Introduction: The five-year survival rates for young adult cancers continue to increase. Nonetheless, these young adult survivors may experience health complications or physical late effects that contribute to negative lifestyle behaviors potentiating the use of gateway drugs (e.g. alcohol and cigarettes). Examination of these negative behaviors during emerging adulthood (i.e., ages 18–24) may be particularly critical, as this developmental period is characterized by significant change, instability, identity exploration, and experimentation. In the present study, we examine the use of cigarettes and risky alcohol consumption among U.S. young adult cancer survivors.

Methods: We analyzed data on 39,433 U.S. young adults age 18–24 participating in the 1997–2009 National Health Interview Survey, who reported on their cigarette use and alcohol consumption, and socio-demographic characteristics.

Results: Among all youth, youth workers are almost twice as likely to smoke cigarettes when compared to their unemployed peers and Whites were more likely to engage in these negative behaviors when compared to their Black peers. There was no significant difference in alcohol or cigarette use by cancer history among young people. Approximately 35% of young cancer survivors were smokers and 70% current drinkers. Analyses did not reveal any significant reports of risky drinking.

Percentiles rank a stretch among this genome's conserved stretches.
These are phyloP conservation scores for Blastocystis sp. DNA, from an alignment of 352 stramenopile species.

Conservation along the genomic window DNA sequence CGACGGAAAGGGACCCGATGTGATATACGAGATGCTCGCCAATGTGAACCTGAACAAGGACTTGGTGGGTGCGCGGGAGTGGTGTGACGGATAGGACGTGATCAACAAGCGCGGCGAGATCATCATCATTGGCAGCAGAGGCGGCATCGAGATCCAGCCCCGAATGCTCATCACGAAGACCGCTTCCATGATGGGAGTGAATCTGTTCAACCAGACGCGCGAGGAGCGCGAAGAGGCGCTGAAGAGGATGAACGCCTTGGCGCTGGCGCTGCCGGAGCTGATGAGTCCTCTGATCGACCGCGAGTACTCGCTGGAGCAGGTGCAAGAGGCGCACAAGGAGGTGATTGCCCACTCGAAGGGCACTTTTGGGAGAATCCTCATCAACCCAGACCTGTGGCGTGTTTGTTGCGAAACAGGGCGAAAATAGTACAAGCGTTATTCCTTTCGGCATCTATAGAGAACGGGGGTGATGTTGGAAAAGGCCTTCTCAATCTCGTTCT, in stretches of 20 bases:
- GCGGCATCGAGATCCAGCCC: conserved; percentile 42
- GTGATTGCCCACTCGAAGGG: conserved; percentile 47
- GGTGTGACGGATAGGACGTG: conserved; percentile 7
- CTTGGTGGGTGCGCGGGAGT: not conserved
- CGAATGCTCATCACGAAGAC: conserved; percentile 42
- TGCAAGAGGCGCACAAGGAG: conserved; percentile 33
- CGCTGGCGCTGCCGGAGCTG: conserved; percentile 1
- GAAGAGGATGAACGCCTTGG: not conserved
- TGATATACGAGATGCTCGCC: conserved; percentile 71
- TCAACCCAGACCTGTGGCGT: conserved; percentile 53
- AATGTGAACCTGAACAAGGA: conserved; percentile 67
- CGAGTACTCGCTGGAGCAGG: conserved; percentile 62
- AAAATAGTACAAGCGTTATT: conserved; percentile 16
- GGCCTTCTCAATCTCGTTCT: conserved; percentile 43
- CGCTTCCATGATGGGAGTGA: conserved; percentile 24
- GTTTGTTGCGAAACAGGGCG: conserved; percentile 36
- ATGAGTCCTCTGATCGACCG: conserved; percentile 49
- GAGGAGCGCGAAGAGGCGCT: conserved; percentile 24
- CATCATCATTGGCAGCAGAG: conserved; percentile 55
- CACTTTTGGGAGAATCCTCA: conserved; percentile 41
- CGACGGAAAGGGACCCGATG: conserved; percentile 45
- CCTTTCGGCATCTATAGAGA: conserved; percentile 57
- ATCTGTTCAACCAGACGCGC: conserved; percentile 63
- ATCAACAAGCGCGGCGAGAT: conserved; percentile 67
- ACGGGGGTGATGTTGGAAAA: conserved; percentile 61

Conclusions: Periodic clinical assessments for substance use among cancer survivors is important, particularly during the transition from late adolescence to emerging adulthood when baseline rates are relatively high compared to other ages. Research on processes involved in a young cancer survivors’ decisions to use substances will provide better insight regarding how best to intervene and who to include in educational interventions.

Citation Information: Cancer Epidemiol Biomarkers Prev 2011;20(10 Suppl):A7.